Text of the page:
The Way of Life and the Way of Death

By Daniel H. King Sr.

As we drive along the highways of our land, we are often confronted with alternate routes which we may take to get to where we wish to travel. Our choice, whether to go in one direction or the other, may take us to entirely different destinations, widely separated both as to geographical location and type of scenery we shall view, whether mountains, valleys, oceans, or deserts.

Life in general is very much the same as driving down the highway. When we encounter various choices in our lives, we too often pass them off as having little importance in terms of the direction of our existence or of the future, but very often they are monumental and even historic in terms of our own particular circumstances and eventual spiritual destination.

The Bible, in several places, grapples with this notion of making choices which critically touch upon the overall direction and bearing of the soul. What brings me to consider this matter is my recent rereading of the story of King Zedekiah and the people of Jerusalem during the days of the prophet Jeremiah. Israel was under attack from Nebuchadnezzar and the armies of Babylon. When the king sent to inquire of the prophet as to how he should proceed, in hopes that the Lord would be gracious and grant Jerusalem a reprieve from this malevolent man and his brutal armies, Jeremiah told the people to surrender. Now this was not what the king or his nobles wanted to hear! And you can imagine how traitorous it must have sounded for the prophet of God to make such a suggestion. But Jeremiah explained that there were only two directions to go here, and neither of them a very happy alternative, but one would at least save their lives.

After he had defined the two possibilities, the seer put the options in these terms: “Thus saith Jehovah: Behold, I set before you the way of life and the way of death” (Jer. 21:8). There was no middle ground, no third or more desirable choice. That was it. The prophet continued: “He that abideth in this city shall die by the sword, and by the famine, and by the pestilence; but he that goeth out, and passeth over to the Chaldeans that besiege you, he shall live, and his life shall be unto him for a prey. For I have set my face upon this city for evil, and not for good, saith Jehovah: it shall be given into the hand of the king of Babylon, and he shall burn it with fire” (Jer. 21:9-10).

The way of surrender is no more easy for us today than it was for them when Jeremiah set it before King Zedekiah and his princes. But it is the way of life, for us as it was for them. One cannot fight against God (Acts 5:39). How difficult it is to make this spiritual capitulation is illustrated in the conversion of Saul of Tarsus. On the Damascus road Jesus said to him, “I am Jesus whom thou persecutest: it is hard for thee to kick against the pricks” (Acts 9:5). Still later, he was three days without sight and did neither eat nor drink (v. 9) till finally Ananias came in to him and commanded him to be baptized: “And now why tarriest thou? arise, and be baptized, and wash away thy sins, calling on his name” (Acts 22:16). Spiritual surrender is ever a difficult choice to make, but it is the way of life!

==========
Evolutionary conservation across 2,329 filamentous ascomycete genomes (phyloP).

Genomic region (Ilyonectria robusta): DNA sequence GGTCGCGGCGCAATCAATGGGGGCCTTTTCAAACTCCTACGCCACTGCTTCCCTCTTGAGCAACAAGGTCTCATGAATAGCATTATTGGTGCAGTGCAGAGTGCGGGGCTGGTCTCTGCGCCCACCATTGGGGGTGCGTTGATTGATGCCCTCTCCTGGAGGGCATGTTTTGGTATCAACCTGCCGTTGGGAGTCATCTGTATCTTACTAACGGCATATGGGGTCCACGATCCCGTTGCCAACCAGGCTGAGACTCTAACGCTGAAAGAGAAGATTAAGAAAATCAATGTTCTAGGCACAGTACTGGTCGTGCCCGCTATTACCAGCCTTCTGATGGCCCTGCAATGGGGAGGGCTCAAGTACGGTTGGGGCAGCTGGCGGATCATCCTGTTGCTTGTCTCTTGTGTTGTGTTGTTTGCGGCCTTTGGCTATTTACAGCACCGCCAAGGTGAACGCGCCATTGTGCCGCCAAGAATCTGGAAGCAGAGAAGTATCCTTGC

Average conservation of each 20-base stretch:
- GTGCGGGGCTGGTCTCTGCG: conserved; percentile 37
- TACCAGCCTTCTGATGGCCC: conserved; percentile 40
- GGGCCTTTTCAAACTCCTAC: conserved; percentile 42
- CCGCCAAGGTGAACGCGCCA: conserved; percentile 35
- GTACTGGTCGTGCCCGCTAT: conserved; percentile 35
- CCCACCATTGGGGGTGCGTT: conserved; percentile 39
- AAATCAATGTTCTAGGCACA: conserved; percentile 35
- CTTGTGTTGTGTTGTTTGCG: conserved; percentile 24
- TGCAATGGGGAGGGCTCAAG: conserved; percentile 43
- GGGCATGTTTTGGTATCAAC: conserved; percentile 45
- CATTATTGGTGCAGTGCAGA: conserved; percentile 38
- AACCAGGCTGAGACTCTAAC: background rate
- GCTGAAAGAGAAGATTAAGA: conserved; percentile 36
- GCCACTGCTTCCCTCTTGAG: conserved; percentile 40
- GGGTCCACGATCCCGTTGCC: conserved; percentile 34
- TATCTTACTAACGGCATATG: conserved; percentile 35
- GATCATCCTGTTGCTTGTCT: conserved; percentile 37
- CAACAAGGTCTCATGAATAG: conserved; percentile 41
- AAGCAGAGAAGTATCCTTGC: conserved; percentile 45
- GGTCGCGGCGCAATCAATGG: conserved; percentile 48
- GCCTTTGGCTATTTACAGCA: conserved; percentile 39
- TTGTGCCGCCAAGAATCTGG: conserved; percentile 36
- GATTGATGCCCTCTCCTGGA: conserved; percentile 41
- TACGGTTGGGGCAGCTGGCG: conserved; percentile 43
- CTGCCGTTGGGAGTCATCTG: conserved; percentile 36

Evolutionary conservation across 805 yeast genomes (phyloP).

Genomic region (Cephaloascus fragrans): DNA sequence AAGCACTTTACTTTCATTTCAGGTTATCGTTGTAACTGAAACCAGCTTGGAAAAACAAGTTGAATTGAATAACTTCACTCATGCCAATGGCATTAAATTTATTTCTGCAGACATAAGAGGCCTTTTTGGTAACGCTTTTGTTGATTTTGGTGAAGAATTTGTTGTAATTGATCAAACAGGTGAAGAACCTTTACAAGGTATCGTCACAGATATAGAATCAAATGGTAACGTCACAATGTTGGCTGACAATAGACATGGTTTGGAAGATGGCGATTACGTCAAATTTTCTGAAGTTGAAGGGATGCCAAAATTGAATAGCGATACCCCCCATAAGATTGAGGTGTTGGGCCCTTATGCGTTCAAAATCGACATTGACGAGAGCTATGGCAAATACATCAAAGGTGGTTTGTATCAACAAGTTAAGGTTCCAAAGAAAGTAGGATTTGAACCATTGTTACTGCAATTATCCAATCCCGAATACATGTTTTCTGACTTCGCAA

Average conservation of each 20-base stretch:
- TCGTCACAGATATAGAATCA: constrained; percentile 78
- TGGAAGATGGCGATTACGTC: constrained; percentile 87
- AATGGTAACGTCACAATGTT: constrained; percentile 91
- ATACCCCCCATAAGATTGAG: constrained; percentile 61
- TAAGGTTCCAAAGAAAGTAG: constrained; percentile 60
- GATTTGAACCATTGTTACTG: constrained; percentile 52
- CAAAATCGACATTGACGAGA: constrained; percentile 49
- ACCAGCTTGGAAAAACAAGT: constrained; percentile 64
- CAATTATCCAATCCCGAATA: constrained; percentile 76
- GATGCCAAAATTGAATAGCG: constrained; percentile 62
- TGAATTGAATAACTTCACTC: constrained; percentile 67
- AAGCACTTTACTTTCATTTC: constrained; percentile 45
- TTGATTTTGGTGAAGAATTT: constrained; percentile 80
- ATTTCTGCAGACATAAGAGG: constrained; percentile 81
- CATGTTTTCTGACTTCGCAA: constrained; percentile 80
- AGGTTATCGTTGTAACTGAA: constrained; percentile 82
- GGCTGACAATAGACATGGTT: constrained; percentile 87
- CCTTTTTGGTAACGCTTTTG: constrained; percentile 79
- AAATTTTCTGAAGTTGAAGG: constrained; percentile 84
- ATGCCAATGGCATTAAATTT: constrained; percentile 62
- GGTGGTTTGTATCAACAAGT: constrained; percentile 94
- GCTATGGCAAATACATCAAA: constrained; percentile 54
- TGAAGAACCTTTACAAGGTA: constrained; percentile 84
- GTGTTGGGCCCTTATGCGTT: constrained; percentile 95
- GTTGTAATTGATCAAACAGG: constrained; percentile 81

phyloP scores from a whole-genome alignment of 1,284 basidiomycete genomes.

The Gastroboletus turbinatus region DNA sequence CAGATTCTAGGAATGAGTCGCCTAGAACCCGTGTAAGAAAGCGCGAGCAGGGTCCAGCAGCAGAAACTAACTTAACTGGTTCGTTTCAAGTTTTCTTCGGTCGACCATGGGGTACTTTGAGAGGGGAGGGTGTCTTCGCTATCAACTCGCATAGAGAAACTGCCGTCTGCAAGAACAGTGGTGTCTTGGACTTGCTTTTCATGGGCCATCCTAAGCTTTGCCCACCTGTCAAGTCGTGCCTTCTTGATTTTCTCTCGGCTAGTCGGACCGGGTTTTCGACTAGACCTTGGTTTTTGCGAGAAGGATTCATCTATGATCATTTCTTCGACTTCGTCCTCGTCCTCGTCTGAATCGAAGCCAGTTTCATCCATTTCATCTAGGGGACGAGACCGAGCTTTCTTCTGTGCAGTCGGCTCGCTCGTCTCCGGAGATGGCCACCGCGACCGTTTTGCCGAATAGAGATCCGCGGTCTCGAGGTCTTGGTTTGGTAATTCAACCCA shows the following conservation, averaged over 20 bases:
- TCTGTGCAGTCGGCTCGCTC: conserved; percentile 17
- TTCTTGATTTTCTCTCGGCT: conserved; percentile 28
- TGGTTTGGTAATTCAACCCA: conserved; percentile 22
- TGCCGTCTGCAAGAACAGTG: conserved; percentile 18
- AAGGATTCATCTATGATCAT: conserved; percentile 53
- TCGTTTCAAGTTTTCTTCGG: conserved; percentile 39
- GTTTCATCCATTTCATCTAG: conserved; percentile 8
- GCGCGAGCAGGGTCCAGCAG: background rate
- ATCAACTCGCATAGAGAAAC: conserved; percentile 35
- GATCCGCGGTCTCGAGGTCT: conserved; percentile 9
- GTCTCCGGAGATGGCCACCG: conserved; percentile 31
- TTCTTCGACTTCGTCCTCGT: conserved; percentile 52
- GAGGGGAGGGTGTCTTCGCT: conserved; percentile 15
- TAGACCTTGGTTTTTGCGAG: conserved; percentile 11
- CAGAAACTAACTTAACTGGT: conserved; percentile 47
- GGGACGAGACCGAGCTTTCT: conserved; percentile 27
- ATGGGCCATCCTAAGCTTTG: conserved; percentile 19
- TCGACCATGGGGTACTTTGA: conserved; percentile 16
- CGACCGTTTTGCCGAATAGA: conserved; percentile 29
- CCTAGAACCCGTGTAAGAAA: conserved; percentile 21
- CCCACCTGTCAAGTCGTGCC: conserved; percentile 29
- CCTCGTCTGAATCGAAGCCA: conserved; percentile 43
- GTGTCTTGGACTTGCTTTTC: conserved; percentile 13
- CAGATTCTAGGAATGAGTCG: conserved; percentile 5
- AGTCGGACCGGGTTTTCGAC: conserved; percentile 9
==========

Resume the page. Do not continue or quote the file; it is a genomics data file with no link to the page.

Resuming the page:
Again, it is pictured in the record of a hardened jailor’s transformation, as told by Luke in Acts 16. At midnight he was roused from sleep by an earthquake which threw wide the doors of the prison and loosed the prisoner’s bonds. He drew his sword to take his own life, supposing that all the prisoners had escaped, but heard the voice of Paul from within, a voice which only a few moments before had caroled hymns of praise to God, telling him to do himself no harm, since none of the prisoners was gone. Calling for lights, he rushed into the chamber where only a while be-fore he had locked their feet fast in the stocks. He then fell down at their feet and asked what he needed to do to be saved (v. 30). He had surrendered! He had relinquished control to the Lord of his prisoners, Paul and Silas. He decided to travel the way of life.

The same thing is illustrated in the metamorphosis of those people who came to compose the church in Ephesus.

The city was the cult-center of the goddess Artemis, or Diana as the Romans called her. Her temple at Ephesus was so majestic that it was considered by first-century tourists to be one of the seven wonders of the ancient world. Much of the town’s economic and cultural life was bound up with that heathen deity, her mythology, priesthood, altar, and sacrifice. In A.D. 52 Paul the apostle traveled to the city and began to teach the people about Jesus Christ. After a notable miracle wrought by Paul, the response of these once-pagan citizens of Ephesus was overwhelming: “And this became known to all, both Jews and Greeks, that dwelt at Ephesus; and fear fell upon them all, and the name of the Lord Jesus was magnified. Many also of them that had believed came, confessing, and declaring their deeds. And not a few of them that practiced magi-cal arts brought their books together and burned them in the sight of all; and they counted the price of them, and found it fifty thousand pieces of silver. So mightily grew the word of the Lord and prevailed” (Acts 19:17-20). They had chosen to surrender, and along with that spiritual submission, they had decided to travel the way of life rather than the way of death.

“Behold, I set before you the way of life and the way of death,” the Lord told Zedekiah and his nobles. And the way of life was the way of surrender. It is no different today. In all these cases, and many more like them that could be marshaled from the pages of Holy Writ, men were forced to lay down their arms and relinquish control to him who makes his prisoners his willing slaves, then exalts them to glory. Let us also choose the way of life!

Guardian of Truth XLI: 11 p. 16-17
June 5, 1997